Switzerland: Staff Report for the 1999 Article IV Consultation Supplementary Information

For the past quarter century, Switzerland’s real per capita growth rate has been substantially slower than in most other industrial countries. Unemployment has declined rapidly to 2.4 percent of the labor force in November 1999 from its 1997 peak of more than 5 percent. Inflation has edged up from exceptionally low levels. Switzerland’s longstanding current account surplus was above 9 percent of gross domestic product in 1998 and is estimated to have risen further in 1999. The franc has shadowed the euro closely since January 1999, fluctuating narrowly around 1.6 Sw F/euro.

Abstract

For the past quarter century, Switzerland’s real per capita growth rate has been substantially slower than in most other industrial countries. Unemployment has declined rapidly to 2.4 percent of the labor force in November 1999 from its 1997 peak of more than 5 percent. Inflation has edged up from exceptionally low levels. Switzerland’s longstanding current account surplus was above 9 percent of gross domestic product in 1998 and is estimated to have risen further in 1999. The franc has shadowed the euro closely since January 1999, fluctuating narrowly around 1.6 Sw F/euro.

1. This statement provides information on economic and financial developments that has become available since the issuance of the staff report (SM/00/13, 1/24/00). This information does not alter the thrust of the staff appraisal.

2. Recent indicators confirm that the recovery has been gathering momentum, in line with projections in the staff report. The composite leading economic indicator rose for the thirteenth consecutive month in December 1999. Merchandise exports increased strongly at end-year, and consumer confidence has climbed to an 11-year high. Unemployment increased slightly to 2.6 percent in January 2000, reflecting seasonal factors.

3. Headline CPI inflation declined by 0.1 percentage point in January to 1.6 percent. Excluding the effect of energy prices, CPI inflation remained unchanged at 0.8 percent. Headline inflation is projected by staff to decline somewhat further in the coming months as the effects of the VAT increase in early 1999 and the sharp rise in energy prices fade out from the calculation, outweighing effects of the recent weakening in the nominal exchange rate.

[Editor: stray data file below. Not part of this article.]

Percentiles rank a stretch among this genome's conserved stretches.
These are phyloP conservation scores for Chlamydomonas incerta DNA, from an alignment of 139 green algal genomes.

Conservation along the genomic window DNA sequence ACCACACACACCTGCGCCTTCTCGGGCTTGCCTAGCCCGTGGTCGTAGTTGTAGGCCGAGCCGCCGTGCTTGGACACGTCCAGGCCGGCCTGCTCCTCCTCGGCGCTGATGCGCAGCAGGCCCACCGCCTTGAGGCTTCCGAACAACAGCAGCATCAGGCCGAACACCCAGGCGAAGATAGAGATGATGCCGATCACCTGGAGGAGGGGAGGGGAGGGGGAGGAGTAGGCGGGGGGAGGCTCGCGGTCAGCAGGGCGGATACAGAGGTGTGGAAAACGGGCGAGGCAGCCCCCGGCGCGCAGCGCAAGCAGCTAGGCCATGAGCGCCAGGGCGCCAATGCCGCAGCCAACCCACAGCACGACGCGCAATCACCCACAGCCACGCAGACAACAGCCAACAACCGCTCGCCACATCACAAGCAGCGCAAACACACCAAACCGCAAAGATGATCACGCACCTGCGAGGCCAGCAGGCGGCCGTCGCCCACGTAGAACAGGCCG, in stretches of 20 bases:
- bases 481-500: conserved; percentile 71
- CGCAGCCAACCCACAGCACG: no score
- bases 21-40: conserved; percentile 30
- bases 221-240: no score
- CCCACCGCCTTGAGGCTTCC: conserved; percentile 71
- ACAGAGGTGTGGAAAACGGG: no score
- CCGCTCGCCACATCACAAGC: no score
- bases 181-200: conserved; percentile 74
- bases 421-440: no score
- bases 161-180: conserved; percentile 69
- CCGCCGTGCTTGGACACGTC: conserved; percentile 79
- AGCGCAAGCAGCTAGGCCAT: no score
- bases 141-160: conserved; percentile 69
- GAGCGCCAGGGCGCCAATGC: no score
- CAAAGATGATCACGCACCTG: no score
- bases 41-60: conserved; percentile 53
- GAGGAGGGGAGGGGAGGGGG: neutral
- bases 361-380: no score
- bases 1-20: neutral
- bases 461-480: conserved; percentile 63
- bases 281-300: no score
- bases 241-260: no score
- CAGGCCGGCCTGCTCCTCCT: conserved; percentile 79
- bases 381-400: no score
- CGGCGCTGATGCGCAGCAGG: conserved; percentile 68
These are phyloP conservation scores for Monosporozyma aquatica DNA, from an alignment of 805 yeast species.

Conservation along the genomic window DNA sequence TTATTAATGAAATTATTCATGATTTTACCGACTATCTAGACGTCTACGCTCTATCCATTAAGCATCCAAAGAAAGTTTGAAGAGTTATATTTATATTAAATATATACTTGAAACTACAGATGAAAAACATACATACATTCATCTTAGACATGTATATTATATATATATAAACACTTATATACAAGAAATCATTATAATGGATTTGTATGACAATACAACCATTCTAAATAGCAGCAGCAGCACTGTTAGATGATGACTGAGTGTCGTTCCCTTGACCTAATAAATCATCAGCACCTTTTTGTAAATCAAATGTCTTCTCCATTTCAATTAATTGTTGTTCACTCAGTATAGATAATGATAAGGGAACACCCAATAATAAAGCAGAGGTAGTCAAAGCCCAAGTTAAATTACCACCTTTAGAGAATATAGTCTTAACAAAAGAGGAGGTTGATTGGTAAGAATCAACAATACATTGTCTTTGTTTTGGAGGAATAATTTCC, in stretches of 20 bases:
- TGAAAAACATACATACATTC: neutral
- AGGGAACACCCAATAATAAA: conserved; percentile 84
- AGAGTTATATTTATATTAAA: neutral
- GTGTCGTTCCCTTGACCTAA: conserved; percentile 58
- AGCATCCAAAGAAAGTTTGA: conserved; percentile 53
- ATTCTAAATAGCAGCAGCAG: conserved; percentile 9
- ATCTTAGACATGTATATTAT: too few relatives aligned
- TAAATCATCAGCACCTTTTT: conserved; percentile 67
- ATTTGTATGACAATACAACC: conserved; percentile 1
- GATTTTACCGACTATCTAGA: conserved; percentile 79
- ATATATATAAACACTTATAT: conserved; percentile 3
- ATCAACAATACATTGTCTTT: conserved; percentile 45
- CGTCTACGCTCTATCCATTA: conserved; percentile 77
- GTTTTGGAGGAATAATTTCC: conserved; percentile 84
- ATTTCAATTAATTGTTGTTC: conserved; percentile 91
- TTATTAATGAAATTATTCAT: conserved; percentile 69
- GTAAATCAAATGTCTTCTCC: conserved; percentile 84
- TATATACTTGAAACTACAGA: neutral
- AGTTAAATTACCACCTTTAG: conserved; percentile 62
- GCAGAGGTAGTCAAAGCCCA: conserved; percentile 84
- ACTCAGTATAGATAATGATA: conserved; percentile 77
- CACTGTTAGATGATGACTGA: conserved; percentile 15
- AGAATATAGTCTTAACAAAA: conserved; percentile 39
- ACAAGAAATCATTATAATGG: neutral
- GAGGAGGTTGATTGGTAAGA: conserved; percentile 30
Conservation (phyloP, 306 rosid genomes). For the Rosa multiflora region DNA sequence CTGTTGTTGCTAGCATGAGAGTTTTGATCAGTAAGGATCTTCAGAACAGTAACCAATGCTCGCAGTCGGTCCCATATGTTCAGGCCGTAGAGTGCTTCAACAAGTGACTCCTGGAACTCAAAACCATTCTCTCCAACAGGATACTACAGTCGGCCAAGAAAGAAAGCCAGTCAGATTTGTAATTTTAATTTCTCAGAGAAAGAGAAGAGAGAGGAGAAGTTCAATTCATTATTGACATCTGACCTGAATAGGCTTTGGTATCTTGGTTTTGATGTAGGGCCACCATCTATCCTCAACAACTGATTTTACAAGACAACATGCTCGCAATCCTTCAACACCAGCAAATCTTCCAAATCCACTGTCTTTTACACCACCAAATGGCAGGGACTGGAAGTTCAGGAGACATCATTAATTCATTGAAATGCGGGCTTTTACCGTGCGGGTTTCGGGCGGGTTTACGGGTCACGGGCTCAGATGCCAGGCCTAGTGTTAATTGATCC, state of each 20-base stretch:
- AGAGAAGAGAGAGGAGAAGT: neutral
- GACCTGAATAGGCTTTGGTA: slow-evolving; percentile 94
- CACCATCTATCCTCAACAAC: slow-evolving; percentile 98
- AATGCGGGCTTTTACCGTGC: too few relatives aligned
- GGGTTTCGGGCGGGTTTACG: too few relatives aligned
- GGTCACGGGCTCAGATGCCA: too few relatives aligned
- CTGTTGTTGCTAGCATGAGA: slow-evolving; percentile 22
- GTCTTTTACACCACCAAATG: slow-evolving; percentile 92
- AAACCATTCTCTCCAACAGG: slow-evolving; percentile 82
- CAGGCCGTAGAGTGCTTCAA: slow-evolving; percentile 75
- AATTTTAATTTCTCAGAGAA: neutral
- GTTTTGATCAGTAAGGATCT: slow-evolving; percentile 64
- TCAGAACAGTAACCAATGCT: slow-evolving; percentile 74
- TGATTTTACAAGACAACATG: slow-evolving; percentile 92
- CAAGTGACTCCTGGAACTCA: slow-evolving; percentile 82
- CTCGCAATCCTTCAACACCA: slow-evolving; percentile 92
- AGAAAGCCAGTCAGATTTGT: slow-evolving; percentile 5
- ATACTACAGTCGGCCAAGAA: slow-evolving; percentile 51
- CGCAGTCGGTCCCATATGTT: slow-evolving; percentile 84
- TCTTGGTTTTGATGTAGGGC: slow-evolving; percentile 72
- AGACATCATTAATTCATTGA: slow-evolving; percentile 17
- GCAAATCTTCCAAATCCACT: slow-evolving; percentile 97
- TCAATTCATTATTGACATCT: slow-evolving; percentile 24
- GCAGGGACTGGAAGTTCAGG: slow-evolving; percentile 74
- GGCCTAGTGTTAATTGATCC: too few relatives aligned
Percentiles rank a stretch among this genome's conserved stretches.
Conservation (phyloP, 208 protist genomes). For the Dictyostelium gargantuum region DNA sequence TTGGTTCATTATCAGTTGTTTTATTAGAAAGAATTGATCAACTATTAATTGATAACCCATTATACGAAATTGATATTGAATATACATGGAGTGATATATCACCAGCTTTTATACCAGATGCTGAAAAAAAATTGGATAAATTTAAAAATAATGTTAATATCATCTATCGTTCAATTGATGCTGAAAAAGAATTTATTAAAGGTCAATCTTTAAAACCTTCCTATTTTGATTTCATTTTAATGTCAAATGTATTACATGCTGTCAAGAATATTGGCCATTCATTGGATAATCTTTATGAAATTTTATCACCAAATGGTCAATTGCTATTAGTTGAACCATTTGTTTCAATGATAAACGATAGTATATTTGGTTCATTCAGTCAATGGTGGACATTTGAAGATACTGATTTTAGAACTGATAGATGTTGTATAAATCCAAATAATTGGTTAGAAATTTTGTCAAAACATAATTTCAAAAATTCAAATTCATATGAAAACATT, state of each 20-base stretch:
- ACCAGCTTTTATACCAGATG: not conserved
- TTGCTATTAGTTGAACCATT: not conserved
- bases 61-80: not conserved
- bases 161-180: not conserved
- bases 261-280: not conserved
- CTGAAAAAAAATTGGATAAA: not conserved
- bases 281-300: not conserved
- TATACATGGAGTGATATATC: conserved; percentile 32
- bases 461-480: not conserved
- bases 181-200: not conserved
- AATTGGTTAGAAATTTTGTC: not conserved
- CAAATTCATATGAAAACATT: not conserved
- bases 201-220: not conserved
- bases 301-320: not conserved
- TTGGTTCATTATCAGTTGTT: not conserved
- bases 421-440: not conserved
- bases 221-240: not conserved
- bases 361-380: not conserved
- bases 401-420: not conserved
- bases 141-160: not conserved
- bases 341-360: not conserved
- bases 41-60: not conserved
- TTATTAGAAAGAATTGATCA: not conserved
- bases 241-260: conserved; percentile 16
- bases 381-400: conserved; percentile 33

4. As noted in the staff report, on January 20th the Swiss National Bank (SNB) announced that it would target the three-month LIBOR rate in the upper—rather than (as previously) the middle—part of its 1¼–2¼ percent range, in view of increasing signs of an improved cyclical position. More recently, following the February 3 interest rate hike by the ECB, the SNB raised the target range by half a percentage point to 1¾–2¾ percent and announced that it would keep the three-month LIBOR at the middle of the new range. The SNB announced that this move was aimed at counteracting inflation risks stemming from relaxation of monetary conditions associated with the weakening of the Swiss franc in nominal effective terms. All in all, the three-month LIBOR has increased from 1¼ percent in mid-September 1999 (before the SNB acted to raise interest rates) to 2¼ percent in mid-February 2000, with ¼ percentage point coming since the February 3 announcement (Figure 1). With the nominal effective exchange rate having depreciated by 2¼ percent since September (Figure 2), the staff estimates that monetary conditions have remained broadly unchanged (Figure 3). As indicated in the report, monetary conditions are appropriately supportive for this stage of the cycle although some firming will be warranted in due course as remaining slack is absorbed.

Figure 1.
Figure 1.

Switzerland: Three-Month Swiss France LIBOR

Citation: IMF Staff Country Reports 2000, 023; 10.5089/9781451807172.002.A002

Figure 2.
Figure 2.

Switzerland: Exchange Rate Developments

Citation: IMF Staff Country Reports 2000, 023; 10.5089/9781451807172.002.A002

Figure 3.
Figure 3.

Switzerland: Monetary Conditions Index

Citation: IMF Staff Country Reports 2000, 023; 10.5089/9781451807172.002.A002

1/ Based on nominal interest and exchange rates with weights proportional to 2.5 and 1, respectively; 1994=1.
Switzerland: Staff Report for the 1999 Article IV Consultation
Author: International Monetary Fund